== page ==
MAY 28, 2020
The question of what to do with “the art of monstrous men,” as Claire Dederer put it in The Paris Review, is a timeless one.
There is a long list of men — and women, too — whose creations define culture but whose characters defile it: A composer who hated Jews and inspired Nazis (Wagner); a painter who beat his wife (Picasso); a writer who raged in drunkenness (Hemingway); a poet who gassed herself to death as her children slept (Plath).
It is an inconvenient truth that many of humanity’s most gifted are also among humanity’s most morally corrupt. So to preserve our pleasure in the products of human creation, we’ve adopted a strategy of “separating the art from the artist.” Enabled by the New Criticism of the mid-20th century, which declared that a work of literature should be evaluated on its own merit — unclouded by biographical, moral or political considerations — consumers of culture were given a handy excuse for bracketing character. We dismiss vicious ideological positions and behaviors because it is the only way to behold the beauty of a poem by Pound or a painting by Picasso and not condemn ourselves for callousness.
“The merit of a view owes nothing to the biography of the individual who holds it,” former New Republic editor Leon Wieseltier once wrote. He’d like to believe that. In the years since he limned that line, numerous female journalists who worked with and for him accused Wieseltier of sexual harassment, exposing a cunning subtext to his truism. It takes a truly special kind of genius — a kind of intellectual contortionist — to deploy his gifts in the eradication of his own guilt.
But the justification for ignoring an author’s character must stop somewhere. And that somewhere should be the domain of religion, which claims to concern itself with living a good and moral life. Yet, along comes The New Jewish Canon (Academic Studies Press, July 2020), edited by Yehuda Kurtzer and Claire E. Sufrin to assure us that character is of little consequence when deciding whose ideas Jewish tradition should venerate. Their book self-aggrandizingly borrows the term ‘canon’ as if to suggest it is an update of the genuine Jewish canon — the sacred scripture of the Jewish people — which, according to rabbinic authorities, closed before the end of the second century BCE.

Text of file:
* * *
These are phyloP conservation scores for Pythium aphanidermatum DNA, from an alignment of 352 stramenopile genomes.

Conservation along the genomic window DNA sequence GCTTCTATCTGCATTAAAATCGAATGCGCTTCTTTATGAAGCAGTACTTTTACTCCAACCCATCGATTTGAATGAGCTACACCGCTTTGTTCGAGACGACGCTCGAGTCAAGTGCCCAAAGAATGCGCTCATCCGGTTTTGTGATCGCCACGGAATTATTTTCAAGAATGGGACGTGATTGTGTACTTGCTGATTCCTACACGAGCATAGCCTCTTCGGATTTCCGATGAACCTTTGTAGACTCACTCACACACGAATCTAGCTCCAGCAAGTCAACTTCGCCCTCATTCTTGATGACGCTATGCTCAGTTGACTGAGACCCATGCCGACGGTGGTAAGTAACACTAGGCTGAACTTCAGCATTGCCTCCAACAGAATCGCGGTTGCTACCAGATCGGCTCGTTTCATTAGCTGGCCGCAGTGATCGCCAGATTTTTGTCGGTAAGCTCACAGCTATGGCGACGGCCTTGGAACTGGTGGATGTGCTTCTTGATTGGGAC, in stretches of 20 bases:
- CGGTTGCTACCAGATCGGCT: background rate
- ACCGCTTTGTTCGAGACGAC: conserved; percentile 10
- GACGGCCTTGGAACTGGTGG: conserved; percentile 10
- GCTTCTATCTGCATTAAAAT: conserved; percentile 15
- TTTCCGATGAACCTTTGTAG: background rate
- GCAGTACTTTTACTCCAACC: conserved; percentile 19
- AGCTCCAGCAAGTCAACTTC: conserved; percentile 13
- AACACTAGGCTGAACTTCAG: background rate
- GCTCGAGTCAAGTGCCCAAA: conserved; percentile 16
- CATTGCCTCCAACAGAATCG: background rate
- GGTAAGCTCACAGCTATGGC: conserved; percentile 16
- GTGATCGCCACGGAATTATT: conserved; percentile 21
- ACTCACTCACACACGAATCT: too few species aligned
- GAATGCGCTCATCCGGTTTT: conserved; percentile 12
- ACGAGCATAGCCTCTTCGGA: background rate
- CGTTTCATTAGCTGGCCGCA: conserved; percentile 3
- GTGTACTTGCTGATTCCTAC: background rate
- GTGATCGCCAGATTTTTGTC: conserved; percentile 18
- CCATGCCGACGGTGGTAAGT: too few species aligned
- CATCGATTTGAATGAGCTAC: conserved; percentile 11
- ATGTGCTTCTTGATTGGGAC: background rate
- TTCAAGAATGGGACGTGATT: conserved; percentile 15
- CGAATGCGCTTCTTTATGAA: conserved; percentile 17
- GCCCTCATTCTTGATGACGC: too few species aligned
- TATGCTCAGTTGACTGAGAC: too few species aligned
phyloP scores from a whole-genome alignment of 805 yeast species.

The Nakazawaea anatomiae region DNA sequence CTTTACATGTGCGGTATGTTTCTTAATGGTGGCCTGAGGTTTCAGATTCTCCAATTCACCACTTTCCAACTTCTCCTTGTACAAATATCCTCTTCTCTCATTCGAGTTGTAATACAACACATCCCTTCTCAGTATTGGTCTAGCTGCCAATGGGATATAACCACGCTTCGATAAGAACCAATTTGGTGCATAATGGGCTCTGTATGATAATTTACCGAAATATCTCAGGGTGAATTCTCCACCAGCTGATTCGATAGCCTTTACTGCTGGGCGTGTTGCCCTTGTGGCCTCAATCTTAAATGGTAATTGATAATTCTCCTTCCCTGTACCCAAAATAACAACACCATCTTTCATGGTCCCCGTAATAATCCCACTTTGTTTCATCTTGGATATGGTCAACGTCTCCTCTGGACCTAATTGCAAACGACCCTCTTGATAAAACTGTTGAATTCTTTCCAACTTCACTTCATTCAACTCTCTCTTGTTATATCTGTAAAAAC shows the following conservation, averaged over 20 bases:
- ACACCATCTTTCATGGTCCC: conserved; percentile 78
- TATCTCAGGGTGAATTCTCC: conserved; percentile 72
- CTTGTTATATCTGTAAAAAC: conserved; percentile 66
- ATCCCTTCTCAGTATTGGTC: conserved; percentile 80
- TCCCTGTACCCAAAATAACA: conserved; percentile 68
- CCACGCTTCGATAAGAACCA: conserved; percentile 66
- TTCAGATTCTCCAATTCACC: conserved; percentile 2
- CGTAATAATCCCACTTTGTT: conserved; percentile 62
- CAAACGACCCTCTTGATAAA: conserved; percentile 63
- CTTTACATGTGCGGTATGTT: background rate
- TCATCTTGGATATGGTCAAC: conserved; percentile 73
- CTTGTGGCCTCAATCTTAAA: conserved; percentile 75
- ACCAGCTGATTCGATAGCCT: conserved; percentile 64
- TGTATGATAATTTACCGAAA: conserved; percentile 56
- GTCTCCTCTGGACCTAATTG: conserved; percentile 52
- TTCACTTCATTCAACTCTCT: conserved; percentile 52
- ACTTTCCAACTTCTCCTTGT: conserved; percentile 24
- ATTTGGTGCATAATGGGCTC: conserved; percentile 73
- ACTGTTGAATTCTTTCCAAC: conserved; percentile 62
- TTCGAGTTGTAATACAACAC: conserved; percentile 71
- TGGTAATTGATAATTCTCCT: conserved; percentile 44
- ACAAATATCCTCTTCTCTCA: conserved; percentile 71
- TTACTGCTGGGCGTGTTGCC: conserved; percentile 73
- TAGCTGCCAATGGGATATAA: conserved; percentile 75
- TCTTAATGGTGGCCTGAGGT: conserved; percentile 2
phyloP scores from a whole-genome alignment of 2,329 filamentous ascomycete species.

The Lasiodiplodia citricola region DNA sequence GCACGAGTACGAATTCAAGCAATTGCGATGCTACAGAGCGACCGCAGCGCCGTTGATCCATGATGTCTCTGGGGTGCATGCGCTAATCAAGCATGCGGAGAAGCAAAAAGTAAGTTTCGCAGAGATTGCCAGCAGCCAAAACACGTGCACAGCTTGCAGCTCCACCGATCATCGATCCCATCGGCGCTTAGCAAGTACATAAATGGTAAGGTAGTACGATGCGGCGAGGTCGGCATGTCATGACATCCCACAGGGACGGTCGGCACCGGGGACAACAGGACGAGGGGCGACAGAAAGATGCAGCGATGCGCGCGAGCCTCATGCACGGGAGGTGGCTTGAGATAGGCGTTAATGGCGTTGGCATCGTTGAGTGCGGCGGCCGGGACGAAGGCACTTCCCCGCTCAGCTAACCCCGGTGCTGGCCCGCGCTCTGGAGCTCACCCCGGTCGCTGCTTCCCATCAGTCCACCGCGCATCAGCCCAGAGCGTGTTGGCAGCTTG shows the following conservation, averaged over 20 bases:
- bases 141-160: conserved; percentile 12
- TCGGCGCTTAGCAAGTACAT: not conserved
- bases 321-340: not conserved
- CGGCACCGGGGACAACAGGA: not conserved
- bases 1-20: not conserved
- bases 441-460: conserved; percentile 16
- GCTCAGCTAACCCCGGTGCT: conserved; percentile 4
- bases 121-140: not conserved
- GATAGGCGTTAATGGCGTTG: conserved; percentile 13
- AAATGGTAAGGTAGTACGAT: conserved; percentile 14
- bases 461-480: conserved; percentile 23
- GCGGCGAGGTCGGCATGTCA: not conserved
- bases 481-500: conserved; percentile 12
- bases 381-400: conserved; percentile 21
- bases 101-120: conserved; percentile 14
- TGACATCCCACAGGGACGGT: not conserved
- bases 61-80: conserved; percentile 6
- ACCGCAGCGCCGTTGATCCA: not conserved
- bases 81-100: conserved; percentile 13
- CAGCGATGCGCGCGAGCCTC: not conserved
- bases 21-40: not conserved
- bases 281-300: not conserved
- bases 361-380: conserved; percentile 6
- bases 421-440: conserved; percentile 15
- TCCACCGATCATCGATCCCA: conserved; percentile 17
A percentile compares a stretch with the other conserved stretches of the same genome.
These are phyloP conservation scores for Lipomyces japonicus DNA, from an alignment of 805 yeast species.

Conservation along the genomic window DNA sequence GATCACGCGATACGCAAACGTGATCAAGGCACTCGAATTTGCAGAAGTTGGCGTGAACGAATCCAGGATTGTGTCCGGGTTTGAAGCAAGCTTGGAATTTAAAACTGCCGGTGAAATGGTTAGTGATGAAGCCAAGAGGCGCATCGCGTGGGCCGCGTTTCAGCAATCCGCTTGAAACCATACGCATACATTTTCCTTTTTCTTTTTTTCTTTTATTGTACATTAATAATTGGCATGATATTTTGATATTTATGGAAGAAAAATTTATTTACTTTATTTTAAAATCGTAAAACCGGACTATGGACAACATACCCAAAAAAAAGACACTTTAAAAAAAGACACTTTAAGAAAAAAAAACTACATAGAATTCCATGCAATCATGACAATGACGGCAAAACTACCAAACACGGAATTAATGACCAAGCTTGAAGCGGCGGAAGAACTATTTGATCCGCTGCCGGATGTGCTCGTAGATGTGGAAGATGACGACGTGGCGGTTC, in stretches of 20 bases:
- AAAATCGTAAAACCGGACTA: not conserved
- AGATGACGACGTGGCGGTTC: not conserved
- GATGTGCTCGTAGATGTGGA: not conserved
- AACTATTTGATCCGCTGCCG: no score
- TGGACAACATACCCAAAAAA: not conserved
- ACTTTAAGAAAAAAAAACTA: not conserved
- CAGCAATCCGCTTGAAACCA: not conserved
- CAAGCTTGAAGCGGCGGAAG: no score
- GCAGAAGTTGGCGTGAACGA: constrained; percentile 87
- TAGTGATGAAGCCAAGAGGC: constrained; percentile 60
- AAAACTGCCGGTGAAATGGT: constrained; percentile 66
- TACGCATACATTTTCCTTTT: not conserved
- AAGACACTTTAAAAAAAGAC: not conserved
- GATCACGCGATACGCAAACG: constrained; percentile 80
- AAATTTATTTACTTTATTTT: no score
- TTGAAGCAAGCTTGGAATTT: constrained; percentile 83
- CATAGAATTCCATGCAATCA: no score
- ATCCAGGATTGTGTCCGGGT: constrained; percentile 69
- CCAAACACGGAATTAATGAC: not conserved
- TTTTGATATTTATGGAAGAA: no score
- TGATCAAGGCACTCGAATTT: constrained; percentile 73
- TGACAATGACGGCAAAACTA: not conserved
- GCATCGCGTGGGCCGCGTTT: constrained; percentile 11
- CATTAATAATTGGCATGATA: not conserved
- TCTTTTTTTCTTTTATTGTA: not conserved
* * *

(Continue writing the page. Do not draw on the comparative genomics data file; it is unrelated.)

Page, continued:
Their “new canon” includes work by Wieseltier, Israeli journalist and author Ari Shavit, and Hebrew Union College sociologist Steven M. Cohen — all of whom have been accused of sexual misconduct. (Full disclosure: I have written previously of my experience with Shavit.) Two of them, Wieseltier and Shavit, have acknowledged mideeds, and made acceptable, albeit imperfect public apologies. But neither the formal confessions nor the corroborating accounts of numerous women were sufficient to persuade the editors of this volume that the conduct of those anthologized in the “canon” of a religious tradition is of any importance.
Did #metoo make enough of an impact? Have any lessons been learned from the tidal wave generated by an open question about the female experience?
I don’t care to hear about #metoo lacking due process — not because I believe in the idiotic and dangerous notion that we should “believe all women” — but because it is a misguided critique. The court of public opinion and a legal courtroom are altogether different arenas, and since what many of the men (including the trio mentioned here) committed were not legally punishable crimes but moral and ethical transgressions, they deserve a different set of consequences. This is why most of the men outed for sexual misconduct by the #metoo movement did not wind up in jail, like convicted violent predators Harvey Weinstein and Bill Cosby, but were instead ruthlessly investigated by the press, and then fired or forced to resign from high profile jobs and positions of cultural power.
After decades of ignoring or silencing systemic abuses of patriarchal power and privilege, it is a credit to the institutions in this country and elsewhere that had the guts to say, “Dayenu. Enough. We shall be party to this problem no more.” Even a secular, profit-driven corporation like CBS kowtowed to the culture and dethroned its long-running and successful CEO, Les Moonves, to restore integrity to the company and reaffirm its commitment to basic human decency.
By the ancient rabbinic principle of kal v’homer (if this is true, that should be even more true), we should assume that if secular institutions reacted vigorously, accessories to religious traditions should exercise even more stringency. The health of the Jewish religious tradition — or any religious tradition — depends on accountability for these types of transgressions and demands an unambiguous judgment of transgressors. Whatever else religion is, it is surely a moral system — a collective, communal aspiration for filling human life with meaning and virtue. To absent these values from the communal conversation makes a mockery of religion and the most basic principles it claims to uphold. You’d assume any Jewish work that has the chutzpah to call itself a “canon” should at least exceed the standards of CBS.